Elderly care home residents have shared their relationship advice ahead of Valentine’s Day, with a 103-year-old woman simply advising people to stay single.
Razvan Stanbeca, manager of Care UK’s Colne View in Halstead, Essex, said writing the advice helped residents to reminisce, which is particularly beneficial for those living with dementia.
The pensioners, with the help of staff, wrote their advice on boards to share with others during a session at the home.
One told of the importance of patience, another said you should never go to sleep on an argument, and 103-year-old Margaret Warburton wrote: “Stay single.”
Ms Warburton, who never married, told staff that her reason for staying single was so she could focus on herself and “be number one”.
The London-born centenarian grew up with The Salvation Army, as her parents were both officers, and served as an officer herself for eight years before working in the telegraph office for the Post Office.
She is a classically trained pianist and was a keen swimmer in her younger years, winning several awards and trophies in the sport as a child.
She continued to swim into her 90s.
Ron Hemsley, 88, who was married for 50 years and has three children, said the key to love is patience, and former Clark’s shoes worker Betty Wood, 92, stressed the importance of resolving an argument before going to bed.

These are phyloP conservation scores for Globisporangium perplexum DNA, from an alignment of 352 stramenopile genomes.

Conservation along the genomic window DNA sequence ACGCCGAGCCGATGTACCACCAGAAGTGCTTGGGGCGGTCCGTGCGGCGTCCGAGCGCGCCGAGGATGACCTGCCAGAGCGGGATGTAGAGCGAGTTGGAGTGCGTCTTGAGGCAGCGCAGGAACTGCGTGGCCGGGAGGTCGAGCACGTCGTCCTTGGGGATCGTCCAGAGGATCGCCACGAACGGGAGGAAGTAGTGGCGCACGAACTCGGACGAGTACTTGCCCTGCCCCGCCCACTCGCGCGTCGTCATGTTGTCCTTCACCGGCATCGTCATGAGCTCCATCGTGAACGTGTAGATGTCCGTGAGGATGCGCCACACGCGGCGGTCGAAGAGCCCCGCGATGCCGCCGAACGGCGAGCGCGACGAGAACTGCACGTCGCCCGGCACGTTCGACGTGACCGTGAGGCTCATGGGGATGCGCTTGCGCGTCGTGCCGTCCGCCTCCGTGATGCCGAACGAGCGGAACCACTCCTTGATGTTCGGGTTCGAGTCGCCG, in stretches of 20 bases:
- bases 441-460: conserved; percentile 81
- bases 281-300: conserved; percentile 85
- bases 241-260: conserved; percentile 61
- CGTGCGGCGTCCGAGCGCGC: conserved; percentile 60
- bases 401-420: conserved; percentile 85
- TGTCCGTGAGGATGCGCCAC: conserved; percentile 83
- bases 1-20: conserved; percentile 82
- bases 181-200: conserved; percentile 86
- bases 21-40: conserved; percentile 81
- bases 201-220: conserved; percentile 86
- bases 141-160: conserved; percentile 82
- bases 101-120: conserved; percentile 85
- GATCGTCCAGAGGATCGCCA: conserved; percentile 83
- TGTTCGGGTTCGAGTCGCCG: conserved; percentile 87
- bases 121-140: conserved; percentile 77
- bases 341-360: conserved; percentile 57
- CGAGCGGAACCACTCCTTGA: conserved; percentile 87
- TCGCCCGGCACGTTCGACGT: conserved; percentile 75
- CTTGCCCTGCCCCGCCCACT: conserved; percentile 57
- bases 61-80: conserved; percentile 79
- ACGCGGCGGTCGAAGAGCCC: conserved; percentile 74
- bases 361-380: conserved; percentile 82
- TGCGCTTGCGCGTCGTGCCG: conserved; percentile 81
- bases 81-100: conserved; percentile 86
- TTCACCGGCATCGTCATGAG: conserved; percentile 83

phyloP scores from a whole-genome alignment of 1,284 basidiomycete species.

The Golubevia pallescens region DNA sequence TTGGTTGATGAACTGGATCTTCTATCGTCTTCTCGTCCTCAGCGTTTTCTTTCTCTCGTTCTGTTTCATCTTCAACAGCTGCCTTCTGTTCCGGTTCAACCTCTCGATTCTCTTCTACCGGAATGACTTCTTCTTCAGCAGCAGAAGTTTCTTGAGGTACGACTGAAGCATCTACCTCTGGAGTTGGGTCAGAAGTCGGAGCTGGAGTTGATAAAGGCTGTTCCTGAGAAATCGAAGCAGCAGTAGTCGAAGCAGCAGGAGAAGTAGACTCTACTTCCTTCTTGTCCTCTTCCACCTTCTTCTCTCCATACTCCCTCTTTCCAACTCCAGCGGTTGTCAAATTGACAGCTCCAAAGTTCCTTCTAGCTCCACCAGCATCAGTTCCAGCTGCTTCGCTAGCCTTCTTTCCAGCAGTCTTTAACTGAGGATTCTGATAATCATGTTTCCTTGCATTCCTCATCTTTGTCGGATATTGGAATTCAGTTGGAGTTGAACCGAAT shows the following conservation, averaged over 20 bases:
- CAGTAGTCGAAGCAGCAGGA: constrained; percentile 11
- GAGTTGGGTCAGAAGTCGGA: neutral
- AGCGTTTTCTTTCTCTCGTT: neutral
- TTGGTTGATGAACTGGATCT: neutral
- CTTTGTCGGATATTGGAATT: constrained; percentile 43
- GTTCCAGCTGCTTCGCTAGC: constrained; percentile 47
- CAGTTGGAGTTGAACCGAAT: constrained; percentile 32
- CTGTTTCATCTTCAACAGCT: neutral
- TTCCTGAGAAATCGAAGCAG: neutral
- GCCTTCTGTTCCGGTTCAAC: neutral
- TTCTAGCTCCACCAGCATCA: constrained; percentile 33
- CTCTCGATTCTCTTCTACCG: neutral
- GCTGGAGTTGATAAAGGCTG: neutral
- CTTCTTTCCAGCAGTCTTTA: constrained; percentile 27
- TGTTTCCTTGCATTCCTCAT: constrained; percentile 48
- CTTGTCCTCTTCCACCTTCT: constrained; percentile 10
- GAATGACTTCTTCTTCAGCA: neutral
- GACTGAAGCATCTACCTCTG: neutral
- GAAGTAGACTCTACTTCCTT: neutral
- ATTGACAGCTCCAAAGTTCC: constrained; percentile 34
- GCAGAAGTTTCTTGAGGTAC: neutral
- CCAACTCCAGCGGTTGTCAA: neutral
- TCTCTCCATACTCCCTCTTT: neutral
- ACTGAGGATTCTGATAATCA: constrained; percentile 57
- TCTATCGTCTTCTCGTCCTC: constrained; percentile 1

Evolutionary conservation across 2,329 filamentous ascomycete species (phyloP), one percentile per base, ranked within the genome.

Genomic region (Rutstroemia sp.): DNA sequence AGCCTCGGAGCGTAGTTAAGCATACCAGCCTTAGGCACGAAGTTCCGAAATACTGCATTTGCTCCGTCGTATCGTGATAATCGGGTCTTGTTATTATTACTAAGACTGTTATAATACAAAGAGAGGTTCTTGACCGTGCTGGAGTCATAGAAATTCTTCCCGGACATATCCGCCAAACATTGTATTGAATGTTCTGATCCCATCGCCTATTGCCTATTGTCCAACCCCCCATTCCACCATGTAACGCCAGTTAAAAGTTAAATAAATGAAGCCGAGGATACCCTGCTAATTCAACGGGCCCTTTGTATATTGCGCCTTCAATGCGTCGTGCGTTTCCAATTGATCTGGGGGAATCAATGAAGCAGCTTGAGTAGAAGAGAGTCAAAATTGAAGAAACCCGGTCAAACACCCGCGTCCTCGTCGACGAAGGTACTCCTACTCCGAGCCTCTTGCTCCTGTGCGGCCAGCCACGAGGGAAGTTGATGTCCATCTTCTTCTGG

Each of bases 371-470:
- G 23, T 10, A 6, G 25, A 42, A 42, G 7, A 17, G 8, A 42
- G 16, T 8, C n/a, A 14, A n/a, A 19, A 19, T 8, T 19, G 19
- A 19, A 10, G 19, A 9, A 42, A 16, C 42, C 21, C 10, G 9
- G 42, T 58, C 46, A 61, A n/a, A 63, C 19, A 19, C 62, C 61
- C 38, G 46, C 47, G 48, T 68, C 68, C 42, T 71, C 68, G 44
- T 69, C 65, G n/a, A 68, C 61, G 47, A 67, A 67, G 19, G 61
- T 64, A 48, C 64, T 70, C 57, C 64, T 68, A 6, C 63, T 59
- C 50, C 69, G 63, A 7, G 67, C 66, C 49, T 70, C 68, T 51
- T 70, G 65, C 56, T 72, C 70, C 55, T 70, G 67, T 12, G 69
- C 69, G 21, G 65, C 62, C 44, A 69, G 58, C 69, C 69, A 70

Carpenter Cyril Banks, 96, said he fell in love with his neighbour Vera after she asked him to fit some shelves.
They went on to marry and he said it was the “best day’s work he’s ever done”.
Former civil servant Sheila Matthews, 86, who married her husband Ronald at 33 and has two children, advised women not to marry too young, as men are “immature”.
Home manager Mr Stanbeca said: “The true course of love never did run smoothly, which is why we could all do with some advice from the older and wiser members of our community.
“Writing our relationship advice provided the perfect activity to reminisce, which can be incredibly beneficial for older people, especially those living with dementia.
“Reflecting on strong memories from the past helps to boost confidence and offers the chance to re-live happy times, which can then prompt conversation.
“We have some fantastic people living here at Colne View, who always have so many fantastic words of wisdom to share.
“We learn a lot from their lifetime of experience each day, which is why their advice is so special – and often gives us all a good giggle too!”